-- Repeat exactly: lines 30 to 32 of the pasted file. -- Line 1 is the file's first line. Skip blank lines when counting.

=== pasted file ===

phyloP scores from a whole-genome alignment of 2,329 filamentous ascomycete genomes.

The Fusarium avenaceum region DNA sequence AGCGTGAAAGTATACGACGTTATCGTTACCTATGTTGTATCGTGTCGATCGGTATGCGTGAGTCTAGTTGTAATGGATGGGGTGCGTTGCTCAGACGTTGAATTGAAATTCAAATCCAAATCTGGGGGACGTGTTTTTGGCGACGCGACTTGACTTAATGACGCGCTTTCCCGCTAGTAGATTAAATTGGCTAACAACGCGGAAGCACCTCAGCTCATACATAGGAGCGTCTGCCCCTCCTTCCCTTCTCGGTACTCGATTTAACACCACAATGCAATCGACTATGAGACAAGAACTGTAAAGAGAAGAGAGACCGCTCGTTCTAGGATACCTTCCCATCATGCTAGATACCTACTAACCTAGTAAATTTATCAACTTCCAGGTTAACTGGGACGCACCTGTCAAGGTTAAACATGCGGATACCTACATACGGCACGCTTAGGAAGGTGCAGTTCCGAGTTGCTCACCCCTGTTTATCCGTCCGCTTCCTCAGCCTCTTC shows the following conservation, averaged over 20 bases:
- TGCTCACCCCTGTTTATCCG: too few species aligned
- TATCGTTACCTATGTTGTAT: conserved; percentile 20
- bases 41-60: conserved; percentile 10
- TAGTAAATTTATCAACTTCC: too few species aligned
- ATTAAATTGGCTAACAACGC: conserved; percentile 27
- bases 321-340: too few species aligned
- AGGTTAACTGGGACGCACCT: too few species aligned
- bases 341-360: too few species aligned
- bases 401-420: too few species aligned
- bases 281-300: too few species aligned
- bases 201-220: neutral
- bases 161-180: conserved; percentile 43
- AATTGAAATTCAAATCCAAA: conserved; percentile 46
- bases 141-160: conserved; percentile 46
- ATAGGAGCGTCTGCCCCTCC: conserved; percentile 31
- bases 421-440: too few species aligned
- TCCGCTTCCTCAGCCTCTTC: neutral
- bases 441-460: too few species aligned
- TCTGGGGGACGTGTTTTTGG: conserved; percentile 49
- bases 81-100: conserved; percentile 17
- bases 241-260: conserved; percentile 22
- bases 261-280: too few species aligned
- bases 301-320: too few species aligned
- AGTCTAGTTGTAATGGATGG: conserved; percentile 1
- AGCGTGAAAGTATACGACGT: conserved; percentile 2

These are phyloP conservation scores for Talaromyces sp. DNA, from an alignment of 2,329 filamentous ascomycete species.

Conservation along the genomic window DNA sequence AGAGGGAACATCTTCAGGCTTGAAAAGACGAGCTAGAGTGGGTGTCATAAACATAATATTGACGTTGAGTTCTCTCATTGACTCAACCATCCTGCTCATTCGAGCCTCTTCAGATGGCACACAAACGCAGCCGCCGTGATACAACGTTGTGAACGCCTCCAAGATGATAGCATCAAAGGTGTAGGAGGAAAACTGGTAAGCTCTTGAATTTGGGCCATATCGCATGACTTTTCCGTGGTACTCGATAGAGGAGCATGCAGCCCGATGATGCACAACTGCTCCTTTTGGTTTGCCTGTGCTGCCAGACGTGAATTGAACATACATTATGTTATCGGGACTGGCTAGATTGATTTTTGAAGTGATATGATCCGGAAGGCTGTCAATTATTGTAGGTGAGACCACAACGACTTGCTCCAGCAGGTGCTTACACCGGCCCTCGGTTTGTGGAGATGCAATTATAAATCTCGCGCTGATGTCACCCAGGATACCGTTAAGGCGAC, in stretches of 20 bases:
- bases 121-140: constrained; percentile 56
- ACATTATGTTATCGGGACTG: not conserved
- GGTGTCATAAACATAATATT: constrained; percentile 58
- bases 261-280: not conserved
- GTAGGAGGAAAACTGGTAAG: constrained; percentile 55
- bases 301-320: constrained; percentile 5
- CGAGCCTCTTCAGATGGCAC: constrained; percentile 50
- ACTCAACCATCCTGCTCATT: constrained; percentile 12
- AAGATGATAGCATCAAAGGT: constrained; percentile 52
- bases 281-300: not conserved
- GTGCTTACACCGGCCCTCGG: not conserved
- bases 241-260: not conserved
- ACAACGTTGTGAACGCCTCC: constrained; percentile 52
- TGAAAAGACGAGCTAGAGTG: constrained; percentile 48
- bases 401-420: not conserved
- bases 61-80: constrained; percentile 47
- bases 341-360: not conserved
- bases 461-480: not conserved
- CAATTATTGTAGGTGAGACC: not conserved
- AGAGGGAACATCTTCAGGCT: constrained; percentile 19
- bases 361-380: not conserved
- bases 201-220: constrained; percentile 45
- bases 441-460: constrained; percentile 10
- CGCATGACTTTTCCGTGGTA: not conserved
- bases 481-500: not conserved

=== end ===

- bases 121-140: constrained; percentile 56
- ACATTATGTTATCGGGACTG: not conserved
- GGTGTCATAAACATAATATT: constrained; percentile 58